Ulster Practices in London

I was born and brought up a Protestant, although my own parents were considerably more open-minded than some and probably regarded Catholics  as misguided rather than as the evil followers of the Antichrist; they even knew and talked to some, though sensibly kept quiet about this.

It wasn’t in Northern Ireland, and my parents had chosen not to worship at the church where  the rest of my father’s family went, occasionally visited by and spiritually if not physically in the see of the The Rt Honourable The Rev’d Ian Paisley.

Later in my seven years in Manchester I often attended a Presbyterian church, eventually learning to cut through the preacher’s powerfully Northern Irish accent to find his views were considered and moderate.  Because of this background more than most English I feel a understanding of groups such as the Apprentice Boys of Derry, even though I don’t share their views.

Protestant marches in Ulster are a way of displaying tribal loyalty and showing a cultural defiance, a clear display both of cultural difference and of superiority. Often they have acted as a catalyst for violence between the communities, stirring up hatred that has lead to killings and maimings by both ‘Catholic’ and ‘Protestant’ terror groups.

In London, they are just celebrating a culture and I can’t imagine anyone on our streets feeling in the least intimidated or upset by their marches.  They are,  as one man put it to me – “having a fine day out and enjoying ourselves.”  But this very large man wearing dark glasses did rather spoil the effect by attempting to prevent me taking pictures and to intimidate me, pushing me backwards through the crowd and telling me very firmly to leave the area.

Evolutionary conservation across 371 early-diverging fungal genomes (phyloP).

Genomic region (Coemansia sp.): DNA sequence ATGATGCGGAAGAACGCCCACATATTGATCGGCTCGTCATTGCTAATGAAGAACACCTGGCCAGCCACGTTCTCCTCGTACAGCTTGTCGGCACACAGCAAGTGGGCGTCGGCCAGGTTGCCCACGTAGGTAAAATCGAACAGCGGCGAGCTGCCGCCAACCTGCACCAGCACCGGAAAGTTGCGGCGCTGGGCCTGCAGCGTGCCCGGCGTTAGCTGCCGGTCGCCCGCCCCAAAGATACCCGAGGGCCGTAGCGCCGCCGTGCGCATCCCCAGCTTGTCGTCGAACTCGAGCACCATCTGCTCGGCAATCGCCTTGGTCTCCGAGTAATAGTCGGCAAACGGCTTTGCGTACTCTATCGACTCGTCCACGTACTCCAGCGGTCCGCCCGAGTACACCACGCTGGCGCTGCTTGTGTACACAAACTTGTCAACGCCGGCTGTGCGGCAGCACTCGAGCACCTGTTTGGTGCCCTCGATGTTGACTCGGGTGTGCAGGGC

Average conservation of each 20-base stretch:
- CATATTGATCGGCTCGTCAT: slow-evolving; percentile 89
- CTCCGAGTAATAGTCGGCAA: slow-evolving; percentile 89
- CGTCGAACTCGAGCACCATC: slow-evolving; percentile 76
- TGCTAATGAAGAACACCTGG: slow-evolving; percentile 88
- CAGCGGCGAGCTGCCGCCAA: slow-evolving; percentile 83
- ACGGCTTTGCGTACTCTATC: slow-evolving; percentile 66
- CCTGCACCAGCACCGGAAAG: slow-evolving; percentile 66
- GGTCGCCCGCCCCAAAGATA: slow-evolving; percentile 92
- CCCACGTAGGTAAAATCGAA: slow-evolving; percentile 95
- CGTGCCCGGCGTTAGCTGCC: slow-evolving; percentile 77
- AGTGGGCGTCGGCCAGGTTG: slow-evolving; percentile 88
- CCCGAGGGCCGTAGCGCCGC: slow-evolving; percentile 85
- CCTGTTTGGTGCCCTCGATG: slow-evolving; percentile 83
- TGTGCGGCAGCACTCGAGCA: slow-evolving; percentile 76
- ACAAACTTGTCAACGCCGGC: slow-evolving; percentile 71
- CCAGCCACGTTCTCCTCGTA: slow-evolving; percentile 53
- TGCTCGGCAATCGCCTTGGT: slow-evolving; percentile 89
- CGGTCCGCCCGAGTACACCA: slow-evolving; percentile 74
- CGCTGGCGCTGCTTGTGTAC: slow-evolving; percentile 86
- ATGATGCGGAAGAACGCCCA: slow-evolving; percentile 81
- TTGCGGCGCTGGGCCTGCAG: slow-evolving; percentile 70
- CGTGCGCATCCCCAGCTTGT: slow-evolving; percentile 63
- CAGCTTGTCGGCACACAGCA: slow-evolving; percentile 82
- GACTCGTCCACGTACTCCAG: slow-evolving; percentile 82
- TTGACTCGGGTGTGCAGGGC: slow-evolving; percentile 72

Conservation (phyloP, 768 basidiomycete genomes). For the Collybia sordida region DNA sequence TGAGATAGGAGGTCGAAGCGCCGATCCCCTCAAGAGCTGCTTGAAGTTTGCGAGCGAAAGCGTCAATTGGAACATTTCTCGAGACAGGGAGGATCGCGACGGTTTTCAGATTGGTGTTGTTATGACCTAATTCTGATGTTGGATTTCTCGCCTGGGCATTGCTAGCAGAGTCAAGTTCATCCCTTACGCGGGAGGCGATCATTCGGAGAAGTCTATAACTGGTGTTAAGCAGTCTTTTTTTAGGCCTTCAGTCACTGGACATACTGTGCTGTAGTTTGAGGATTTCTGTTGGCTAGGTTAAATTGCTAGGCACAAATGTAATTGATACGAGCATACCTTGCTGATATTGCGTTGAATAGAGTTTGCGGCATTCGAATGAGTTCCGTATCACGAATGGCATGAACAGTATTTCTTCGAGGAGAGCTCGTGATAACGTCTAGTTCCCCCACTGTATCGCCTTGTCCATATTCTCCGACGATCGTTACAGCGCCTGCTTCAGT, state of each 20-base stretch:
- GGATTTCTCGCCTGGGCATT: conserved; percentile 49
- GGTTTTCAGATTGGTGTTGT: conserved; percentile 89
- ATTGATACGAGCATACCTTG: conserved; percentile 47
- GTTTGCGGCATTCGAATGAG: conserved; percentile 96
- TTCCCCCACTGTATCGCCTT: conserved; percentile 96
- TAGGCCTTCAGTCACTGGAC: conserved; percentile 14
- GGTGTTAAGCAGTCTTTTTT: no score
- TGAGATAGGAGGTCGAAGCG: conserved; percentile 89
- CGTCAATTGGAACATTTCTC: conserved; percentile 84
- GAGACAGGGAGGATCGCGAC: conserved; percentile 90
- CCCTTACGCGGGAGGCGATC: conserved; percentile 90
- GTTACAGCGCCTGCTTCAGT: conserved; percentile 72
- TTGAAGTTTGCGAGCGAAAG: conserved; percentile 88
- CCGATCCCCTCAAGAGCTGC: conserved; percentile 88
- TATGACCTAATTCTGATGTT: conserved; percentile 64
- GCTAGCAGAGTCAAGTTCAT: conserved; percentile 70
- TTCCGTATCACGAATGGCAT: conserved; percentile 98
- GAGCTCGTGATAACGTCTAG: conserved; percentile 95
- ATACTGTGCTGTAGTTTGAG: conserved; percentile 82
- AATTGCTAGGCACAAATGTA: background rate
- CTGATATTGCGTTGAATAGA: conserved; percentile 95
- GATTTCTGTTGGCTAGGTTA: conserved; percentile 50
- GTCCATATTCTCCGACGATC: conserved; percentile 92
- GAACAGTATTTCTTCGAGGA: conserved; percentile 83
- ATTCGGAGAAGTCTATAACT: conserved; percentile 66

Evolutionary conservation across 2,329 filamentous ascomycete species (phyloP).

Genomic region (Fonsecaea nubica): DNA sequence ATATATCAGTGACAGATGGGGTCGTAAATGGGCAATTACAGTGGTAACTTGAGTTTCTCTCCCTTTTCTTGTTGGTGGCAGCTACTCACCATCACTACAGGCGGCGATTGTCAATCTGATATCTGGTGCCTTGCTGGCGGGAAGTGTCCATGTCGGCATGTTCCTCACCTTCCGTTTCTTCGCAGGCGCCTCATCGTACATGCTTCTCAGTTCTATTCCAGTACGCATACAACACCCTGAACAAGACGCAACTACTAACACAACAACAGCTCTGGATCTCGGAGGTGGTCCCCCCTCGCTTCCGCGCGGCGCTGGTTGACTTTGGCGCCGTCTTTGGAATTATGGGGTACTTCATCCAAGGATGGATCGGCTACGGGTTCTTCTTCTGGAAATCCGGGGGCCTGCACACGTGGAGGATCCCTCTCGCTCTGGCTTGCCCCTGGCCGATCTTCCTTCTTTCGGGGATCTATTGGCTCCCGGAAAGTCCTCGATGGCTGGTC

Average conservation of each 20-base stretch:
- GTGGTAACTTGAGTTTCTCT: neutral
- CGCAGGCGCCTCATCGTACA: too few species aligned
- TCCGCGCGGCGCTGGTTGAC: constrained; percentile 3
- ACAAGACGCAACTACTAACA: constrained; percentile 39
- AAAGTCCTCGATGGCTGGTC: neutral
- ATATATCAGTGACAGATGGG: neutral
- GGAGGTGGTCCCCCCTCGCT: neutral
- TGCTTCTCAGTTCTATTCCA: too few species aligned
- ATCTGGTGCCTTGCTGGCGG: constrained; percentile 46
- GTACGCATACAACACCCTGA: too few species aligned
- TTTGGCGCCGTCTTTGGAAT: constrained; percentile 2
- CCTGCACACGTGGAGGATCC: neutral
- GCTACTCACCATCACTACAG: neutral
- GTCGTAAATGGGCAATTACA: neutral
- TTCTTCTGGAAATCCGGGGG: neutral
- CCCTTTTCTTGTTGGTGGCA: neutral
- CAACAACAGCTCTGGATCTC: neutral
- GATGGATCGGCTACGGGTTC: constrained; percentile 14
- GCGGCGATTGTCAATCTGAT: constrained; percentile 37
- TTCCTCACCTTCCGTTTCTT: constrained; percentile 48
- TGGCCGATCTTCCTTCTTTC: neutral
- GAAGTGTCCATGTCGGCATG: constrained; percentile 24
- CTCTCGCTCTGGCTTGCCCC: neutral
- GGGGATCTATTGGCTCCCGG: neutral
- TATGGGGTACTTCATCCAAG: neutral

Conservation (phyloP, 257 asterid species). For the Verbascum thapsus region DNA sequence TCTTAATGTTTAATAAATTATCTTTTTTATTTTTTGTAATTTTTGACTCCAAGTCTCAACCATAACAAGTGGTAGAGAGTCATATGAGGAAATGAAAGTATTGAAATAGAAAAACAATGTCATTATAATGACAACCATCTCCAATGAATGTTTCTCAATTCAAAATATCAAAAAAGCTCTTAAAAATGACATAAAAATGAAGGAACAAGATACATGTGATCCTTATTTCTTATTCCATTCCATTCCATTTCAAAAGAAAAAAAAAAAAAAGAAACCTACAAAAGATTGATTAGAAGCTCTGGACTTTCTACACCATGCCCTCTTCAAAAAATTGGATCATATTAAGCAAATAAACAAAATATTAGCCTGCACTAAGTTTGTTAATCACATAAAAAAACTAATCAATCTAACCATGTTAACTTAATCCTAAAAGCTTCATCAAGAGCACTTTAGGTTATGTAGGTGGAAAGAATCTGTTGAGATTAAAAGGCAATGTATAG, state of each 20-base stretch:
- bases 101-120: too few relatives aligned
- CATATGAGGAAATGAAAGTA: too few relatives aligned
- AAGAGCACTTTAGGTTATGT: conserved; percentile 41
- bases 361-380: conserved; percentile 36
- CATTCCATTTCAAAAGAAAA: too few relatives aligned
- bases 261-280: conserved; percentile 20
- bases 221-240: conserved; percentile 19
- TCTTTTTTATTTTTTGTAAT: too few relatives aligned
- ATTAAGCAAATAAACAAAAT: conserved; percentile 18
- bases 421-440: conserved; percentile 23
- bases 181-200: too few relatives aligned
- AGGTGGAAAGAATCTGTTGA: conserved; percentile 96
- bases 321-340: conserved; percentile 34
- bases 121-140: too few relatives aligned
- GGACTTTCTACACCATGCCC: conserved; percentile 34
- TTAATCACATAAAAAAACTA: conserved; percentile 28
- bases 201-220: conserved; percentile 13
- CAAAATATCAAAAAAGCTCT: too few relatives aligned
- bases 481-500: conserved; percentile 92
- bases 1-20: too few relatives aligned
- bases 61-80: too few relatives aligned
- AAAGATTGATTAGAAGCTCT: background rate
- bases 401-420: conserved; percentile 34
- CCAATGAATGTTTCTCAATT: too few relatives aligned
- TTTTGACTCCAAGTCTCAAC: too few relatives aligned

I don’t have a problem with people marching in my city, but I do object to being threatened and intimidated on its streets. This man attempted to justify his  unacceptable behaviour by saying that someone had told him that I was a photographer who worked for a left-wing newspaper. Unfortunately it’s untrue (I could do with the money, though left-wing publications seldom have any.) But even if I were, it would be no excuse for his attitude and his assault.

I asked him who had told him this nonsense, but he wouldn’t say – probably it was a story he had made up. The only people I recognised at the event apart from other photographers (including one who does work for a left-wing publication) were several police officers including the FIT team who have photographed me on so many occasions – although I didn’t see them doing so at this event. Unfortunately none were in the immediate area when the incident took place, and in any case I preferred to keep on working rather than stop to make a complaint.

Most of those I met were happy to talk and to be photographed, but the incident did leave a nasty taste in my mouth. If the Apprentice Boys want to get a better press in London they really need to take the lunatic fringe responsible for this kind of behaviour in hand.

More pictures on My London Diary

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